Pakistan’s Supreme Court will tomorrow rule whether Prime Minister Yousuf Raza Gilani is guilty of contempt for refusing to probe the country’s president for graft, a verdict that may further destabilize a key U.S. ally in the fight against regional militancy.
The court charged Gilani with contempt Feb. 13 for failing to act on its earlier order to seek the reopening of corruption investigations against President Asif Ali Zardari in Swiss courts. If found guilty, Gilani may be barred from holding the National Assembly seat that he needs to remain as premier and be sentenced to a jail term.
While the judgment is unlikely to trigger the collapse of Zardari’s Pakistan People’s Party-led government, which has the parliamentary majority it would need to select a new premier if Gilani is removed, it may weaken the ruling alliance at a time when the U.S. is trying to mend a strained relationship with Pakistan that is central to the Obama administration’s bid to stabilize neighboring Afghanistan.
“Any conviction will plunge the country into a new crisis,” Hasan-Askari Rizvi, an independent political and military analyst based in Lahore, said in an interview yesterday. “It will increase political uncertainty and divert the government’s attention from the key issues.”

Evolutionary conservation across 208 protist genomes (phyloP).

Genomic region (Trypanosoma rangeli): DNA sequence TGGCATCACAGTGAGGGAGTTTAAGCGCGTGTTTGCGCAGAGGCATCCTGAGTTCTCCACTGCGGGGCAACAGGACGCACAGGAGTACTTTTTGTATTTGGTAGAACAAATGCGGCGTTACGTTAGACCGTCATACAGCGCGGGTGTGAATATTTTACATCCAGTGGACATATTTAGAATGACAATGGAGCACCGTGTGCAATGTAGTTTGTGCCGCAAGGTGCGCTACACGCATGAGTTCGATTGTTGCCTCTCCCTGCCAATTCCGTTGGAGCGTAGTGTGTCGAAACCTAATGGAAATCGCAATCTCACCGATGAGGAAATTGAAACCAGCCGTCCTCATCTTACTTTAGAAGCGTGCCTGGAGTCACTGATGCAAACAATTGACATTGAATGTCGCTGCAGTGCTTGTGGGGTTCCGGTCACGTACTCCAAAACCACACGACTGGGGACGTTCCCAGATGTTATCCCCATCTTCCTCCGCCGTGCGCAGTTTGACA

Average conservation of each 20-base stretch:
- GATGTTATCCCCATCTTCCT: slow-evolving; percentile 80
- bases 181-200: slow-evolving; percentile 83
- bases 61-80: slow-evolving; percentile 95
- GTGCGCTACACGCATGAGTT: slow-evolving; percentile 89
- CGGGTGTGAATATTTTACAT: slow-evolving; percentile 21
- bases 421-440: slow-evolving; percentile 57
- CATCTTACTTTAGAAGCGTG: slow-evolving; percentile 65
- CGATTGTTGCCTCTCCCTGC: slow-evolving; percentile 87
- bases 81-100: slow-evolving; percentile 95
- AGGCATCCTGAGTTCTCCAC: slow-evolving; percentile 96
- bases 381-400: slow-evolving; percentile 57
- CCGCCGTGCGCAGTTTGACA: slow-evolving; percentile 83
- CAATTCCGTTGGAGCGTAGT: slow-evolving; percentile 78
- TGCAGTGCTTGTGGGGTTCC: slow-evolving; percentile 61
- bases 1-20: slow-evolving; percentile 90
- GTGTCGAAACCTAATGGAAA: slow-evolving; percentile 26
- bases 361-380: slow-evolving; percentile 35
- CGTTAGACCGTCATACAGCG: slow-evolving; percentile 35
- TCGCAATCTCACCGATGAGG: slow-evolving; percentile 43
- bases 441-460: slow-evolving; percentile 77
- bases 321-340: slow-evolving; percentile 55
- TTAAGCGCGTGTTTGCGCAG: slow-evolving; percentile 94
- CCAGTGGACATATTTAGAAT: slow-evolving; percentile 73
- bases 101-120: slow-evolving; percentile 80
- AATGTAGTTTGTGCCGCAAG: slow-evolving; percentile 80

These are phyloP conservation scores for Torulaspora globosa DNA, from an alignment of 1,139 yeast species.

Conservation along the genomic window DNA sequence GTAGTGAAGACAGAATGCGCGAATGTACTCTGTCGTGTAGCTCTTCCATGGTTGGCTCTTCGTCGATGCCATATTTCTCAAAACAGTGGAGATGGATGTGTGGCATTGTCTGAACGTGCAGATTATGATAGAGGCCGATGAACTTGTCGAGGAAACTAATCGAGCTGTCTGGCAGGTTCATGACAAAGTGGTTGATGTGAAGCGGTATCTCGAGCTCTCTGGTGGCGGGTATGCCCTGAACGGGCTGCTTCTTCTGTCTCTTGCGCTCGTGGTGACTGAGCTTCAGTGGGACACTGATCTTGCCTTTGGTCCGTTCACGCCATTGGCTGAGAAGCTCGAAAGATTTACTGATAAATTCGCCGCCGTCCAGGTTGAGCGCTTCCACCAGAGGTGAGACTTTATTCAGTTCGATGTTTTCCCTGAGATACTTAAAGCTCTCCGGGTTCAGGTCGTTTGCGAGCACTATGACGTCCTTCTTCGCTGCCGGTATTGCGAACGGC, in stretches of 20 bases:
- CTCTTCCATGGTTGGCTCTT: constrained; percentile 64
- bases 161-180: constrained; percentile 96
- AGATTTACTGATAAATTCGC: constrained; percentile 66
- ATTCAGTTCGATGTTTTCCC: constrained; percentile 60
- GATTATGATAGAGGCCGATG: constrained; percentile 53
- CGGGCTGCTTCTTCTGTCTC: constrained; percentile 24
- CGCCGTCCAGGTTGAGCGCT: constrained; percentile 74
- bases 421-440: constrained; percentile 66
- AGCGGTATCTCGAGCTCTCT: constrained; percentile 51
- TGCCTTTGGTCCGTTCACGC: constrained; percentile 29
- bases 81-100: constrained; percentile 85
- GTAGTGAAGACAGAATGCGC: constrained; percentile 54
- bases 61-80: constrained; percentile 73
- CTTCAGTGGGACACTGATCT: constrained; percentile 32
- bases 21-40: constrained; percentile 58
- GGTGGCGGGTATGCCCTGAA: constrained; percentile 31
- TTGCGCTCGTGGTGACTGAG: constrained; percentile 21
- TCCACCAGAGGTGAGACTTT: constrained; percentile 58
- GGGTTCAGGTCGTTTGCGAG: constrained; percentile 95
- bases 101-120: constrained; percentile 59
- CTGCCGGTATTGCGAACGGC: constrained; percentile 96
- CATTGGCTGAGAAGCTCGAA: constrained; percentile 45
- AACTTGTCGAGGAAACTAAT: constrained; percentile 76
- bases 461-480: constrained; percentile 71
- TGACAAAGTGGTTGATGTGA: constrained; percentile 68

The coalition government has survived a series of crises during its four-year rule, including its sharpest confrontation with the nation’s generals over a memo seeking U.S. help to avert a military coup soon after the killing of Osama bin Laden.
Gilani’s government is struggling to revive an economy hurt by political instability, militant attacks, and shortages of energy. The government in January cut its growth forecast for the year that ends in June to 4 percent from 4.2 percent, after registering one of the lowest expansions in this decade during the previous 12 months.
“According to the law, the maximum punishment is six months” in prison, Aitzaz Ahsan, Gilani’s lawyer, told reporters yesterday, confirming that his client had been ordered to attend tomorrow’s verdict. “The president has the right to issue a pardon, but in this case we will not seek one,” he said after the court had ended its hearings.
During three months of court hearings, Ahsan had argued that Gilani couldn’t be found guilty of contempt as Zardari enjoys constitutional immunity from prosecution locally and internationally while head of state. Zardari leads the ruling PPP of which Gilani is a key member.
Judges issued a contempt notice to Gilani on Jan. 16 after saying he violated his oath of office by failing to re-open graft probes against Zardari and others that former military ruler Pervez Musharraf suspended in 2007.
Negotiating with political parties to stay on as a civilian president, Musharraf decreed an amnesty to halt corruption cases against 8,000 politicians and officials, including Zardari and his wife, former Prime Minister Benazir Bhutto.
The Supreme Court in 2009 ordered the government to formally ask Swiss authorities to revive cases there against Zardari and Bhutto, who was assassinated at a political rally.
“The punishment in contempt cases is usually very soft,” Saeeduzzaman Siddiqui, a former judge at the Supreme Court, said in an interview yesterday. “The prime minister will still have the right to appeal, and if it’s accepted the court will suspend the verdict.”
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